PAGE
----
In This Article Expand or collapse the "in this article" section Political Islam

  • Introduction
  • Introductory Works
  • General Overviews
  • Textbooks
  • Bibliographies
  • Journals
  • English Editions
  • Works on Specific Groups

Islamic Studies Political Islam
John O. Voll, Tamara Sonn
  • LAST REVIEWED: 14 December 2009
  • LAST MODIFIED: 14 December 2009
  • DOI: 10.1093/obo/9780195390155-0063


The term Political Islam refers generally to any interpretation of Islam that serves as a basis for political identity and action. More specifically, it refers to the movements representing modern political mobilization in the name of Islam, a trend that emerged in the late 20th century. Political Islam is a distinctive aspect of a broader 20th-century development that is often called Islamic Resurgence, in which Muslims worldwide seek to strengthen their understanding of and commitment to their religion. Not all Islamic Resurgence movements can be characterized as Political Islam, however. The Tablighi Jamaʿat, for example, has expanded greatly since its beginnings in northern India in the 1920s. The movement resolutely avoids political activism, however, and many Sufi brotherhoods displayed renewed dynamism in the final decades of the 20th century without advocating programs of Political Islam. Similarly, Muslims engage in many different types of political activities that are not included in discussions of Political Islam. Thus, the term is usually used to identify a specific kind of political program and is not just a generic label for any political activity in the Muslim world.

Introductory Works

An early analysis of the modern significance of what would come to be called Political Islam was presented by Arthur Jeffery in 1942. Scholarly recognition of organized movements of Political Islam came later, however. The organized political manifestations of Islamic Resurgence arose in the context of the failure of secular nationalist movements throughout much of the Muslim world in the mid-20th century. The enthusiasm and energy created by the charismatic leadership and nationalist programs of the 1960s faded with economic stagnation and political setbacks, most notably the defeat of Arab forces in the 1967 Six-Day War. New groups with more explicitly Islamic identifications began to replace the radical leftists as the voices of political opposition. By the end of the 1970s, scholars were beginning to recognize new modes of Islamic expression and association that were nontraditional and based in the political arena. Terminology for the phenomena characterized as Political Islam varies among scholars. The first scholar to introduce the term Political Islam was Martin Kramer in 1980. Some scholars use the term Islamism for the same set of phenomena, or use the two terms interchangeably. Dekmejian 1980 was among the first to place the politicization of Islam in the context of the failures of secular governments, although he uses the terms Islamism and fundamentalism (rather than Political Islam) interchangeably. Dekmejian 1995, still using fundamentalism and Islamism, is an influential treatment of Political Islam as increasingly mainstream and moderate. Some scholars, using descriptive terms such as conservative, progressive, militant, radical, or jihadist, distinguish among ideological strains of Political Islam.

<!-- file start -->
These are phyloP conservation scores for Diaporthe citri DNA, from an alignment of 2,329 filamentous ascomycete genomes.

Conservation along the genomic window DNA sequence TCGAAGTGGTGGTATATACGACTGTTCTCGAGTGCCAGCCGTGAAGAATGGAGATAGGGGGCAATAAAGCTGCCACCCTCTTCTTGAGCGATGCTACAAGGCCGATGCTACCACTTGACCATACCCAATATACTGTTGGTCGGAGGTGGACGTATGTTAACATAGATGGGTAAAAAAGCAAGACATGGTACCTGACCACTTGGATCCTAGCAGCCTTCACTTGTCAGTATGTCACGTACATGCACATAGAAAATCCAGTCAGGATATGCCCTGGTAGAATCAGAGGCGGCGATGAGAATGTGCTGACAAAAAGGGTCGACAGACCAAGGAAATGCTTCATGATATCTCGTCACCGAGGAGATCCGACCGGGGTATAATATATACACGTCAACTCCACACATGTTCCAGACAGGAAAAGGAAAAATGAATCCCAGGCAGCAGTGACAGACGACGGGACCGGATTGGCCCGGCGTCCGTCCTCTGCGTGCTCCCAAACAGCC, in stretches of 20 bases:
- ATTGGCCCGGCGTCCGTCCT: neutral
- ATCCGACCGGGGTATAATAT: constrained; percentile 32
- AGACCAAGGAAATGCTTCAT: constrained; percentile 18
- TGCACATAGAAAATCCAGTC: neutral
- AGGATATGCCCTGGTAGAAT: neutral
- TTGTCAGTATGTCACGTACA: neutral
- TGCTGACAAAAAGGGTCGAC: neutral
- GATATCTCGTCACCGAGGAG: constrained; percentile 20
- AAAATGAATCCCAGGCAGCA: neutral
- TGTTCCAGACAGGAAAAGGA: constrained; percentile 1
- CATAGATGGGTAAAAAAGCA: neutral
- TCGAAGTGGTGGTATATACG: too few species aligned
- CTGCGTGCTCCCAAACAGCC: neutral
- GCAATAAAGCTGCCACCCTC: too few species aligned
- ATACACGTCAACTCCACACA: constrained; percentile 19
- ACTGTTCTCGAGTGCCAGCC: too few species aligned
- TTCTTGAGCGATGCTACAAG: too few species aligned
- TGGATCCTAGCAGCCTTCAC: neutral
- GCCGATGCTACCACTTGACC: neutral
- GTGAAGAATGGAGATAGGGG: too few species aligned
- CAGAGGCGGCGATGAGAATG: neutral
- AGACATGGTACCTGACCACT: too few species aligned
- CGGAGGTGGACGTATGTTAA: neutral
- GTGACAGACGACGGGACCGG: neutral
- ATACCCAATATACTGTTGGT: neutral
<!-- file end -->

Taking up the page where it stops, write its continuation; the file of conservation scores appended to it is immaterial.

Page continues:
• Dekmejian, R. Hrair. “The Anatomy of Islamic Revival: Legitimacy Crisis, Ethnic Conflict and the Search for Islamic Alternatives.” The Middle East Journal 34, no. 1 (1980): 1–12.

    Written in the immediate aftermath of the Iranian Revolution, this is among the first analyses to place the politicization of Islam in the context of the failures of secular governments. Uses the terms Islamism and fundamentalism (rather than Political Islam) interchangeably.

  • Dekmejian, R. Hrair. Islam in Revolution: Fundamentalism in the Arab World. 2d ed. Syracuse, NY: Syracuse University Press, 1995.

    Among the first major treatments by a political scientist to recognize politicized Islam as increasingly both mainstream and moderate.

  • Jeffery, Arthur. “The Political Importance of Islam.” Journal of Near Eastern Studies 1, no. 4 (1942): 383–396.

    DOI: 10.1086/370655

    The earliest analysis of the modern political significance of Islam in general, this lecture provides both historical background and prescient predictions about politicized Islam.

  • Jansen, Godfrey H. Militant Islam. New York: Harper and Row, 1979.

    An early discussion identifying what was to be called Political Islam as a major emerging phenomenon in world affairs. Provides an example of varying terminology used by scholars for the phenomena associated with Political Islam. Jansen uses the terms militant Islam and Islamism interchangeably.

  • Krämer, Gudrun. “Political Islam.” In Encyclopedia of Islam and the Muslim World. Vol. 6. Edited by Richard C. Martin, 536–540. New York: Macmillan, 2004.

    A useful, though brief, introduction, showing the state of analysis of Political Islam at the beginning of the 21st century.

  • Kramer, Martin. Political Islam. The Washington Papers VIII, 73. Beverly Hills, CA: Sage, 1980.

    One of the first studies explicitly to use the term Political Islam.

  • Lewis, Bernard. “The Return of Islam.” Commentary 61, no. 1 (1976): 39–49.

    Seminal article recognized as among the earliest identifications of late 20th-century Islamic Resurgence in the political sphere.

  • Rubin, Barry. Political Islam: Critical Concepts in Islamic Studies. London: Routledge, 2007.

    This three-volume anthology provides the most thorough recent overview of Political Islam.

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